Charles Wesley's "Hark! the Herald Angels Sing" is so much a theological treatise in verse that it has often been called "The Theologian's Carol." Its familiarity may cloud its high Christological, soteriological, and (in the often omitted final two stanzas) eschatological message. We do well simply to read and meditate upon Wesley's words (with some minor alterations by his friend George Whitfield).
Hark! The herald angels sing,Angels are also prominent in the traditional English carol, "The First Noel." Note, however, some rather glaring inconsistencies with the biblical narrative.
“Glory to the newborn King;
Peace on earth, and mercy mild,
God and sinners reconciled!”
Joyful, all ye nations rise,
Join the triumph of the skies;
With th’angelic host proclaim,
“Christ is born in Bethlehem!”
Hark! the herald angels sing,
“Glory to the newborn King!”
Christ, by highest Heav’n adored;
Christ the everlasting Lord;
Late in time, behold Him come,
Offspring of a virgin’s womb.
Veiled in flesh the Godhead see;
Hail th’incarnate Deity,
Pleased as man with men to dwell,
Jesus our Emmanuel.
Hail the heav’nly Prince of Peace!
Hail the Sun of Righteousness!
Light and life to all He brings,
Ris’n with healing in His wings.
Mild He lays His glory by,
Born that man no more may die.
Born to raise the sons of earth,
Born to give them second birth.
Come, Desire of nations, come,
Fix in us Thy humble home;
Rise, the woman’s conqu’ring Seed,
Bruise in us the serpent’s head.
Now display Thy saving power,
Ruined nature now restore;
Now in mystic union join
Thine to ours, and ours to Thine.
Adam’s likeness, Lord, efface,
Stamp Thine image in its place:
Second Adam from above,
Reinstate us in Thy love.
Let us Thee, though lost, regain,
Thee, the Life, the inner man:
O, to all Thyself impart,
Formed in each believing heart.
The first Noel the angel did sayLike many "traditional" carols, this one blends the many elements of the Advent/Christmas/Epiphany panorama, creating the impression that the whole event--from the angelic proclamation to the arrival of the Wise Men--took place on one "cold winter's night" (a dubious seasonal and climatological assumption in itself, despite the traditional date of December 25). The shepherds, according to Luke's account, went to Bethlehem after hearing the angelic proclamation, but there is no mention of them following a star. A celestial light was the guide for the Wise Men, as recorded by Matthew but, despite their frequent inclusion with the shepherds in decorative Nativity scenes, these men from the East likely did not arrive until some two years after Jesus' birth. Note, also, a number of the sentimental elements to which Witherington objects, although there is mention of an actual "house" within which "the King did lie."
Was to certain poor shepherds in fields as they lay;
In fields where they lay tending their sheep,
On a cold winter’s night that was so deep.
Noel, Noel, Noel, Noel,
Born is the King of Israel.
They lookèd up and saw a star
Shining in the east, beyond them far;
And to the earth it gave great light,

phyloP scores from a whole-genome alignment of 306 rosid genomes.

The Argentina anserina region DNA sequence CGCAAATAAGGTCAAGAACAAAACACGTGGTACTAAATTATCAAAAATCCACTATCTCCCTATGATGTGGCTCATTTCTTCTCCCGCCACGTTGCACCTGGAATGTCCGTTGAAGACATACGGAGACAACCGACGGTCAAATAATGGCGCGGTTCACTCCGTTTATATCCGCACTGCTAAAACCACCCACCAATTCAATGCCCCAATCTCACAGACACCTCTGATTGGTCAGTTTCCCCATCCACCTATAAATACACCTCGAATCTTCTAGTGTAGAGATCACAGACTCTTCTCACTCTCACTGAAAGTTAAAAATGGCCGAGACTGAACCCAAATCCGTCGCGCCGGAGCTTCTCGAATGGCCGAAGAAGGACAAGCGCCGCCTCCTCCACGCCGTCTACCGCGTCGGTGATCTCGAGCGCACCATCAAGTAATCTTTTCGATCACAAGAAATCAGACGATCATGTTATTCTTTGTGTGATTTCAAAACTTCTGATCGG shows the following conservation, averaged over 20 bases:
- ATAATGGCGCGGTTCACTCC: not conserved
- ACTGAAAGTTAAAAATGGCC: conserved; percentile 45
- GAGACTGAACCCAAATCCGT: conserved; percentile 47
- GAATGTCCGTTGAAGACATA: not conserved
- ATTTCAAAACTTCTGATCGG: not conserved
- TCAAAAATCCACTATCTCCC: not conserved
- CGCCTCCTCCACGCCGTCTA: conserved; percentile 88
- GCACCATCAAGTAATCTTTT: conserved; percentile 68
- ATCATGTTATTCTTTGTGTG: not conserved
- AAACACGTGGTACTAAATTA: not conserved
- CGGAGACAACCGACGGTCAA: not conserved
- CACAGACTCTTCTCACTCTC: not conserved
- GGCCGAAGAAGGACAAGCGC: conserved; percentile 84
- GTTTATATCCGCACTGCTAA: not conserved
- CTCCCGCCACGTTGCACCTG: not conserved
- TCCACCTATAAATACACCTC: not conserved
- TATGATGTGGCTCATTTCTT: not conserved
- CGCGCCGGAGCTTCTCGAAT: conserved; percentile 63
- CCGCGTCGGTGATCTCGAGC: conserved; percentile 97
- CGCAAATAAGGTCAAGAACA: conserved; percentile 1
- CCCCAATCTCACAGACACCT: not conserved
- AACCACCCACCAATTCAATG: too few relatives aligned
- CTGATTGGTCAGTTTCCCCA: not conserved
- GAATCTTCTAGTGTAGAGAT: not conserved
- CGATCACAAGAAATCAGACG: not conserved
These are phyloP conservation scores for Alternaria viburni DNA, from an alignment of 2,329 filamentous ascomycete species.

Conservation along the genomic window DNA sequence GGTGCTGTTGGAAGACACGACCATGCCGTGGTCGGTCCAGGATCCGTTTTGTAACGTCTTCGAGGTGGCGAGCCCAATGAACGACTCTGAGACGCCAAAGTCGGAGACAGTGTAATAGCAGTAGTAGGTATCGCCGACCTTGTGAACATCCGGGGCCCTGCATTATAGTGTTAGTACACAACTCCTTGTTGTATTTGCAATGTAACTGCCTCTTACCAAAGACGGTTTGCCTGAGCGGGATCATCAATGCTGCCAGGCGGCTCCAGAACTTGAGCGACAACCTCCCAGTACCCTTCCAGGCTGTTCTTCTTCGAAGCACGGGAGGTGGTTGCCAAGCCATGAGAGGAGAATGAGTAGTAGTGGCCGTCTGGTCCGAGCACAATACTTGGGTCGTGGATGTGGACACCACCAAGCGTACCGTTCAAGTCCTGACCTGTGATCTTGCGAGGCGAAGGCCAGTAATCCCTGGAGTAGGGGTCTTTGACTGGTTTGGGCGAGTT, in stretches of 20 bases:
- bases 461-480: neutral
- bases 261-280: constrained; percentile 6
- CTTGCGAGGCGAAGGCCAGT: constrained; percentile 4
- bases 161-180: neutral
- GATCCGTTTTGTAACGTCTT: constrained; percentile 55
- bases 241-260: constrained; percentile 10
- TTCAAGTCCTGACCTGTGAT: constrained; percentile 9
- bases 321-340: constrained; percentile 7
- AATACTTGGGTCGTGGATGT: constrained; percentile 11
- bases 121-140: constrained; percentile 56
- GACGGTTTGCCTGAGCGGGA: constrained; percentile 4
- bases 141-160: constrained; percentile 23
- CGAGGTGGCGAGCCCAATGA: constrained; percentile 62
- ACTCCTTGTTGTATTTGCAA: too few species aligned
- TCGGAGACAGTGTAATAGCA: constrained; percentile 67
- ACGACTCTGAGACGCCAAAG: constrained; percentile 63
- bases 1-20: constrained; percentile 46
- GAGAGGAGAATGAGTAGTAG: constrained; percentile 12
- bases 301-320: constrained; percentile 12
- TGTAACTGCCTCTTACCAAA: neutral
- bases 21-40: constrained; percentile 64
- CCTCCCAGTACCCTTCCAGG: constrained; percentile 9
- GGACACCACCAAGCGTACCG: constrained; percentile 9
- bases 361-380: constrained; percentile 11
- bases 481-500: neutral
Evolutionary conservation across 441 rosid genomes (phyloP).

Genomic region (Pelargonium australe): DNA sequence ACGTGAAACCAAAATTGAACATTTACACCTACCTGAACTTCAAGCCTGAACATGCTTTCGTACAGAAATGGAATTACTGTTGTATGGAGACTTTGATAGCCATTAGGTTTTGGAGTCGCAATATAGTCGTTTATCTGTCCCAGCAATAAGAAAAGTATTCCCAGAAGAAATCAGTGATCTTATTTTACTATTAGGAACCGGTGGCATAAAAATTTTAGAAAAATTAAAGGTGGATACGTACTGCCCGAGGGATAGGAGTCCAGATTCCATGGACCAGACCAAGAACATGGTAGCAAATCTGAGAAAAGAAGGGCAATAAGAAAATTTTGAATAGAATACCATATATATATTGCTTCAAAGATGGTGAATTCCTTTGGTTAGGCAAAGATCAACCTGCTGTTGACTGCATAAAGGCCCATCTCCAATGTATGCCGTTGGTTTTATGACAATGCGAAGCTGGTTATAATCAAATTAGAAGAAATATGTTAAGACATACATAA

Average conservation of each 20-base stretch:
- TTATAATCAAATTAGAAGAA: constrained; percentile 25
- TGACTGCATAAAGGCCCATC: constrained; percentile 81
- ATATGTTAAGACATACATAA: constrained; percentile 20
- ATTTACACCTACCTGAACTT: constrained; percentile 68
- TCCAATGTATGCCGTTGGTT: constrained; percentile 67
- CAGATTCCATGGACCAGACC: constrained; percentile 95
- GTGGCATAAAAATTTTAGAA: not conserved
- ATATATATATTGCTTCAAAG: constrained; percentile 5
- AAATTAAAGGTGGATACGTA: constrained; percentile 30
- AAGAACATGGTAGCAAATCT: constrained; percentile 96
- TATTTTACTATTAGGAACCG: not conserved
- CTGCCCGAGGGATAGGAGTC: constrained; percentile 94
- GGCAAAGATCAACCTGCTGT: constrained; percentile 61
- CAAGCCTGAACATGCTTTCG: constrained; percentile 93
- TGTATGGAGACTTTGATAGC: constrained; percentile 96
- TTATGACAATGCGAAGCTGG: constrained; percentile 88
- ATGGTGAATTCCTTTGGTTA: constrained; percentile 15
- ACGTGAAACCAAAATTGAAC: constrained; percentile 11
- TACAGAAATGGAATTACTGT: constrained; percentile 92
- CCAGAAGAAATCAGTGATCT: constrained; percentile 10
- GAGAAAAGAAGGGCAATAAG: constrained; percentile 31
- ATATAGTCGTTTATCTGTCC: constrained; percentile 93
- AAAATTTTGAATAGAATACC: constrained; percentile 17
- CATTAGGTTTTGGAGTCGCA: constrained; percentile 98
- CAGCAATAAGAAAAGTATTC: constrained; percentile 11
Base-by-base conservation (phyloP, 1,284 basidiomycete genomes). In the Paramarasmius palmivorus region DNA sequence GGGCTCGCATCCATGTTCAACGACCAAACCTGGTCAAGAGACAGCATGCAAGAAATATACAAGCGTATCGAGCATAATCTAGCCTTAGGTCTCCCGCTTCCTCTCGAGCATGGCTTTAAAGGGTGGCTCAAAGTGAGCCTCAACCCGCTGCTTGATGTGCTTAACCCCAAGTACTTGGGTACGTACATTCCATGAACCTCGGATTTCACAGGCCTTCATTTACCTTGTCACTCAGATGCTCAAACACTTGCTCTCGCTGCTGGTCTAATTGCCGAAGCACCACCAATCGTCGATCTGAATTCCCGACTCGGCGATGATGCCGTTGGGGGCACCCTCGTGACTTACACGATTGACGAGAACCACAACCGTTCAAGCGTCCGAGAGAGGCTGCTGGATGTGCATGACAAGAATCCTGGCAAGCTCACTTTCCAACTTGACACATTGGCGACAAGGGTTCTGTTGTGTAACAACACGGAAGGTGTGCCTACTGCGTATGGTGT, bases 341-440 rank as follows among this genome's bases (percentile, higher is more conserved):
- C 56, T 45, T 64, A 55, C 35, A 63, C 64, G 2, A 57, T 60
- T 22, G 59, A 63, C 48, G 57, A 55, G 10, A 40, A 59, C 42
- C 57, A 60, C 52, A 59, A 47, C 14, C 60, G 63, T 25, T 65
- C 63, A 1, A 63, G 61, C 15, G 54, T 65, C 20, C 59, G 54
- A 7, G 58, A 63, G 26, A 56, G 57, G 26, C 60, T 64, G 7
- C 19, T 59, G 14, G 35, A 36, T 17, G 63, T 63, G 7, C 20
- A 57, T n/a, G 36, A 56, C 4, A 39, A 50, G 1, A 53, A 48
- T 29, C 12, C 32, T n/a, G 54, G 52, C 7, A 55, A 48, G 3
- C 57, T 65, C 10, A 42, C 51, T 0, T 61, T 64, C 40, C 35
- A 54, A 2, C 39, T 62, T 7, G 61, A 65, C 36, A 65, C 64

And so it continued both day and night.
And by the light of that same star
Three Wise Men came from country far;
To seek for a King was their intent,
And to follow the star wherever it went.
This star drew nigh to the northwest,
Over Bethlehem it took its rest;
And there it did both stop and stay,
Right over the place where Jesus lay.
Then did they know assuredly
Within that house the King did lie;
One entered it them for to see,
And found the Babe in poverty.
Then entered in those Wise Men three,
Full reverently upon the knee,
And offered there, in His presence,
Their gold and myrrh and frankincense.
Between an ox stall and an ass,
This Child truly there He was;
For want of clothing they did Him lay
All in a manger, among the hay.
Then let us all with one accord
Sing praises to our heavenly Lord;
That hath made Heaven and earth of naught,
And with His blood mankind hath bought.
If we in our time shall do well,
We shall be free from death and hell;
For God hath prepared for us all
A resting place in general.
Rich incarnational theology is mixed, perhaps, with some slightly inaccurate historical presuppositions in John F. Wade's "O Come, All Ye Faithful." Translated from Latin, most Christmas Eve worshipers are familiar only with stanzas 1, 3, and 7. This is unfortunate, as the uncut version is a tapestry of adoration to the Lord of heaven come to earth as a baby in a manger, and an invitation for all creation to join in the chorus of praise.
O come, all ye faithful, joyful and triumphant,
O come ye, O come ye, to Bethlehem.
Come and behold Him, born the King of angels;
O come, let us adore Him,
O come, let us adore Him,
O come, let us adore Him,
Christ the Lord.
True God of true God, Light from Light Eternal,
Lo, He shuns not the Virgin’s womb;
Son of the Father, begotten, not created;
Sing, choirs of angels, sing in exultation;
O sing, all ye citizens of heaven above!
Glory to God, all glory in the highest;
See how the shepherds, summoned to His cradle,
Leaving their flocks, draw nigh to gaze;
We too will thither bend our joyful footsteps;
Lo! star led chieftains, Magi, Christ adoring,
Offer Him incense, gold, and myrrh;
We to the Christ Child bring our hearts’ oblations.
Child, for us sinners poor and in the manger,
We would embrace Thee, with love and awe;
Who would not love Thee, loving us so dearly?
Yea, Lord, we greet Thee, born this happy morning;
Jesus, to Thee be glory given;
Word of the Father, now in flesh appearing.